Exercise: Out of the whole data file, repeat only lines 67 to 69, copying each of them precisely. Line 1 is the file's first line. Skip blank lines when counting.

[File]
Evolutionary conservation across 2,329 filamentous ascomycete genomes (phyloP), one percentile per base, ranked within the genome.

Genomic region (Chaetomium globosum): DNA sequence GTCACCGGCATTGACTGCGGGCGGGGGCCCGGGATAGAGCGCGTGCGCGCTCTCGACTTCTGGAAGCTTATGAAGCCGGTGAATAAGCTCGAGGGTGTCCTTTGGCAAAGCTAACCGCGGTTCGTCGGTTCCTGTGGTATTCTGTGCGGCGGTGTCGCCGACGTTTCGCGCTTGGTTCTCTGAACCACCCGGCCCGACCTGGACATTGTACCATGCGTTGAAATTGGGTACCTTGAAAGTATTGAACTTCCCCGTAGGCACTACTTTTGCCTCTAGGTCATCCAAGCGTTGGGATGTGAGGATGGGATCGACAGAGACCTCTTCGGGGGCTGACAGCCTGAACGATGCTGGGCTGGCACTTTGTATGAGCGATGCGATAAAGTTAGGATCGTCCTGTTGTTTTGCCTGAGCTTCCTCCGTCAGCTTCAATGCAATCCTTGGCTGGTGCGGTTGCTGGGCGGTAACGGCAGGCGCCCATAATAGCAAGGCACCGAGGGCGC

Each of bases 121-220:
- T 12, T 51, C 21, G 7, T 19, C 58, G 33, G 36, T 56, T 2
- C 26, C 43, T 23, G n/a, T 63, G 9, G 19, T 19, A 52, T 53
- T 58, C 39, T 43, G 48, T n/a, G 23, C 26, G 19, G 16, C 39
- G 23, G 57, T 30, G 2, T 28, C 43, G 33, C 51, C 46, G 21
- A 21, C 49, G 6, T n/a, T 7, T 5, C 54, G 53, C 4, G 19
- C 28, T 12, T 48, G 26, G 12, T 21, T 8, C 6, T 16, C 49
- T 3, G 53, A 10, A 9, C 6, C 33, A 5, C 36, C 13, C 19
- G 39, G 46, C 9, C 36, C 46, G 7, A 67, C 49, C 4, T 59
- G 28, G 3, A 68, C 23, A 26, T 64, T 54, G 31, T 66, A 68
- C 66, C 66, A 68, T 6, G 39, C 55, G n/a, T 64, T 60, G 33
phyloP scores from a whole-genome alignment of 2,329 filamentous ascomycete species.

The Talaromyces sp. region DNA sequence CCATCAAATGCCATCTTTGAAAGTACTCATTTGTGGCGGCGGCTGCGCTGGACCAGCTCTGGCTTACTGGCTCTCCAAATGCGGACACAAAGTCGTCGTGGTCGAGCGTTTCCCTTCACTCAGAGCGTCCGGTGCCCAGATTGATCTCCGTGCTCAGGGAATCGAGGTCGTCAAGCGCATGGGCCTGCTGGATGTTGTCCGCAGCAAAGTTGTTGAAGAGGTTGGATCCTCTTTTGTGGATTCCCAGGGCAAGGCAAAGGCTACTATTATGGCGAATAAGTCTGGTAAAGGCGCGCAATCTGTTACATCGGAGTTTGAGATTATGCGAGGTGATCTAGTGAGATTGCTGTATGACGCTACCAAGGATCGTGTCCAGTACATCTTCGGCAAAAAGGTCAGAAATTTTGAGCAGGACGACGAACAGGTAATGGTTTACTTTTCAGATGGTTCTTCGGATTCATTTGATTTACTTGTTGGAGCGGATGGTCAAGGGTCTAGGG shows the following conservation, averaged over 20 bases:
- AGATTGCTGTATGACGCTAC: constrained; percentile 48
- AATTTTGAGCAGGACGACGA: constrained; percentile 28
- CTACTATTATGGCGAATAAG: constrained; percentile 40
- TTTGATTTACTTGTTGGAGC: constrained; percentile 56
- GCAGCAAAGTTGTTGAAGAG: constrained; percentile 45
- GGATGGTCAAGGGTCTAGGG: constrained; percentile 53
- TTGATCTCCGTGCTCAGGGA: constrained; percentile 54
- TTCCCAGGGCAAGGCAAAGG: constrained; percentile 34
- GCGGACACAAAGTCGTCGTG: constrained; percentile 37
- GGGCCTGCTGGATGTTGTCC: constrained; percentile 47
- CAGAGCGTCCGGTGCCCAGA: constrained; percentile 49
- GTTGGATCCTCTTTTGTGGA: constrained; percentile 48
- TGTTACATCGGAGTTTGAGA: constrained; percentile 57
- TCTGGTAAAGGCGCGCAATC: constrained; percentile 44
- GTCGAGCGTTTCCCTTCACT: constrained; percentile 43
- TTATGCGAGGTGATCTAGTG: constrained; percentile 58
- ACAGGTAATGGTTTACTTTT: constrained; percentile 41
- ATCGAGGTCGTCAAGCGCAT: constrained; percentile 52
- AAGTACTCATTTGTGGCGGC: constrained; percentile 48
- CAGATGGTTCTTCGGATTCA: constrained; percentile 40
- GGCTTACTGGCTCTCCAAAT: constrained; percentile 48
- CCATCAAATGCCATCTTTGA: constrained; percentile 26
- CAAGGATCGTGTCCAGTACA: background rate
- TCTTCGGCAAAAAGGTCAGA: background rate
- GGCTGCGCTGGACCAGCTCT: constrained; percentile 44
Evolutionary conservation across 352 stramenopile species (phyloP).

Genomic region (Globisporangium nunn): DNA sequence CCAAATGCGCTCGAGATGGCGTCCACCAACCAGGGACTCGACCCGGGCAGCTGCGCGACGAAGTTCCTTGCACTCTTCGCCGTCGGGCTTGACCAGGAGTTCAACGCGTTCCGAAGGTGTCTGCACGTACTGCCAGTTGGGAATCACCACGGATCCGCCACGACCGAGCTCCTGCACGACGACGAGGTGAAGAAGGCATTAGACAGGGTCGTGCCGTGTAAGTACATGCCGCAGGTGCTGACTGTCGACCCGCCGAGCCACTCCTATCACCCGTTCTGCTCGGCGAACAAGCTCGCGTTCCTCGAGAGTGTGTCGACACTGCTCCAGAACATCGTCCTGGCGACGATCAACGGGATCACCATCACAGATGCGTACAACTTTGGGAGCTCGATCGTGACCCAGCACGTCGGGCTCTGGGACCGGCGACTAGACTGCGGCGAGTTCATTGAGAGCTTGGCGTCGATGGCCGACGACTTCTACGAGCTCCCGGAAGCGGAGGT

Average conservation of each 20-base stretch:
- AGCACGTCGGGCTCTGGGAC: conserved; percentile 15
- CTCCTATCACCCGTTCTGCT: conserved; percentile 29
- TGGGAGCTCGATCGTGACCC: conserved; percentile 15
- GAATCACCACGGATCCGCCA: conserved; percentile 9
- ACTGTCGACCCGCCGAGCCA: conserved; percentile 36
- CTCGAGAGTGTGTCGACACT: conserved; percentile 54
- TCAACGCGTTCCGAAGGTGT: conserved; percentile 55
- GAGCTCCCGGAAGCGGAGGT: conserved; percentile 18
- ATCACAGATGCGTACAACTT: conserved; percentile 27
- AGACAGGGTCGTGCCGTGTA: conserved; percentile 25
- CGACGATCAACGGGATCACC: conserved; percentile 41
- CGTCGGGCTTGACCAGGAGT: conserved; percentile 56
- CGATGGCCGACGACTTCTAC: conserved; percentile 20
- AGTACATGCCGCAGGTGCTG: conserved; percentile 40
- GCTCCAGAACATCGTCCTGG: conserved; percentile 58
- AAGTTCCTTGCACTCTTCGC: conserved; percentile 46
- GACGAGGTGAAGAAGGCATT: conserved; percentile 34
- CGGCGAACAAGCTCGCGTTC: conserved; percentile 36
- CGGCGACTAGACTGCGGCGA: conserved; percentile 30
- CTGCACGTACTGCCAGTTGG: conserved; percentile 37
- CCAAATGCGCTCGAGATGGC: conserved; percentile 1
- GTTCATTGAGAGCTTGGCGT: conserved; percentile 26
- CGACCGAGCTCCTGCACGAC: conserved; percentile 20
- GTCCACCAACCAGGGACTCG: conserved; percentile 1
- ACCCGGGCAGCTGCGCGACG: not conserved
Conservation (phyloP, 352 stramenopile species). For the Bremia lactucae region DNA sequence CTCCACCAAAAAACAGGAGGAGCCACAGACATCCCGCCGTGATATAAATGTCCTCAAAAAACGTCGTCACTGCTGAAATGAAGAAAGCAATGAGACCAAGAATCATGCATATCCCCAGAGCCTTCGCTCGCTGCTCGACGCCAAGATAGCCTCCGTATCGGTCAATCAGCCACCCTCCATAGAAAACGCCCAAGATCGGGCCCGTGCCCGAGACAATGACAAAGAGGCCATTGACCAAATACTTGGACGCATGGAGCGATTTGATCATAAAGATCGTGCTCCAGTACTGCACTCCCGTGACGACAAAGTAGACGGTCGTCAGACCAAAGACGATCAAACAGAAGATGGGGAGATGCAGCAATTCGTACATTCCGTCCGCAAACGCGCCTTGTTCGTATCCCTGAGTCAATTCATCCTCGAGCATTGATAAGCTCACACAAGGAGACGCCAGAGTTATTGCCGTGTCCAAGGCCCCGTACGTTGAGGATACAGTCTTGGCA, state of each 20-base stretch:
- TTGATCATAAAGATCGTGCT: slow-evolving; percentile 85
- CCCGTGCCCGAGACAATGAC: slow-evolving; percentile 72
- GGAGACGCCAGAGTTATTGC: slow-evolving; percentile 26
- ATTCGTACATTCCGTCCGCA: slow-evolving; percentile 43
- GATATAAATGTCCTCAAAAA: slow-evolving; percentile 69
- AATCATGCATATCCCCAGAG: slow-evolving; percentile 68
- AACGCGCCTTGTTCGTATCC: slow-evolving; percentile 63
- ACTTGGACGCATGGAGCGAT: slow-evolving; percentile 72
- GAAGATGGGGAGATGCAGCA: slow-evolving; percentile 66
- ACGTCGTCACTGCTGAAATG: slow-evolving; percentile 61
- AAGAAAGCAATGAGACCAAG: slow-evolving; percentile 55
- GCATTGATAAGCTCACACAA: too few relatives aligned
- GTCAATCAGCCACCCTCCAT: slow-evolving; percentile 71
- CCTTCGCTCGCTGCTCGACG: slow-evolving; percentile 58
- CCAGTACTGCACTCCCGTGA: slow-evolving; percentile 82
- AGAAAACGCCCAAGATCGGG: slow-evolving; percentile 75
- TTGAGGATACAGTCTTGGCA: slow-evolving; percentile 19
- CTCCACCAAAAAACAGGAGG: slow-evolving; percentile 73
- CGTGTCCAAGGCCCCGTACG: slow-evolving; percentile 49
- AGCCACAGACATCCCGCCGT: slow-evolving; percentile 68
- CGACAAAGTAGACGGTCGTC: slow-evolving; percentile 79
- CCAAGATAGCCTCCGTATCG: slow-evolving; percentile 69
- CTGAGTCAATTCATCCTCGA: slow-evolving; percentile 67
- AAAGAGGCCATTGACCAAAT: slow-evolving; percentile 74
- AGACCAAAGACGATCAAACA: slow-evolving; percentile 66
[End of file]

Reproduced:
- GTCCACCAACCAGGGACTCG: conserved; percentile 1
- ACCCGGGCAGCTGCGCGACG: not conserved
Conservation (phyloP, 352 stramenopile species). For the Bremia lactucae region DNA sequence CTCCACCAAAAAACAGGAGGAGCCACAGACATCCCGCCGTGATATAAATGTCCTCAAAAAACGTCGTCACTGCTGAAATGAAGAAAGCAATGAGACCAAGAATCATGCATATCCCCAGAGCCTTCGCTCGCTGCTCGACGCCAAGATAGCCTCCGTATCGGTCAATCAGCCACCCTCCATAGAAAACGCCCAAGATCGGGCCCGTGCCCGAGACAATGACAAAGAGGCCATTGACCAAATACTTGGACGCATGGAGCGATTTGATCATAAAGATCGTGCTCCAGTACTGCACTCCCGTGACGACAAAGTAGACGGTCGTCAGACCAAAGACGATCAAACAGAAGATGGGGAGATGCAGCAATTCGTACATTCCGTCCGCAAACGCGCCTTGTTCGTATCCCTGAGTCAATTCATCCTCGAGCATTGATAAGCTCACACAAGGAGACGCCAGAGTTATTGCCGTGTCCAAGGCCCCGTACGTTGAGGATACAGTCTTGGCA, state of each 20-base stretch: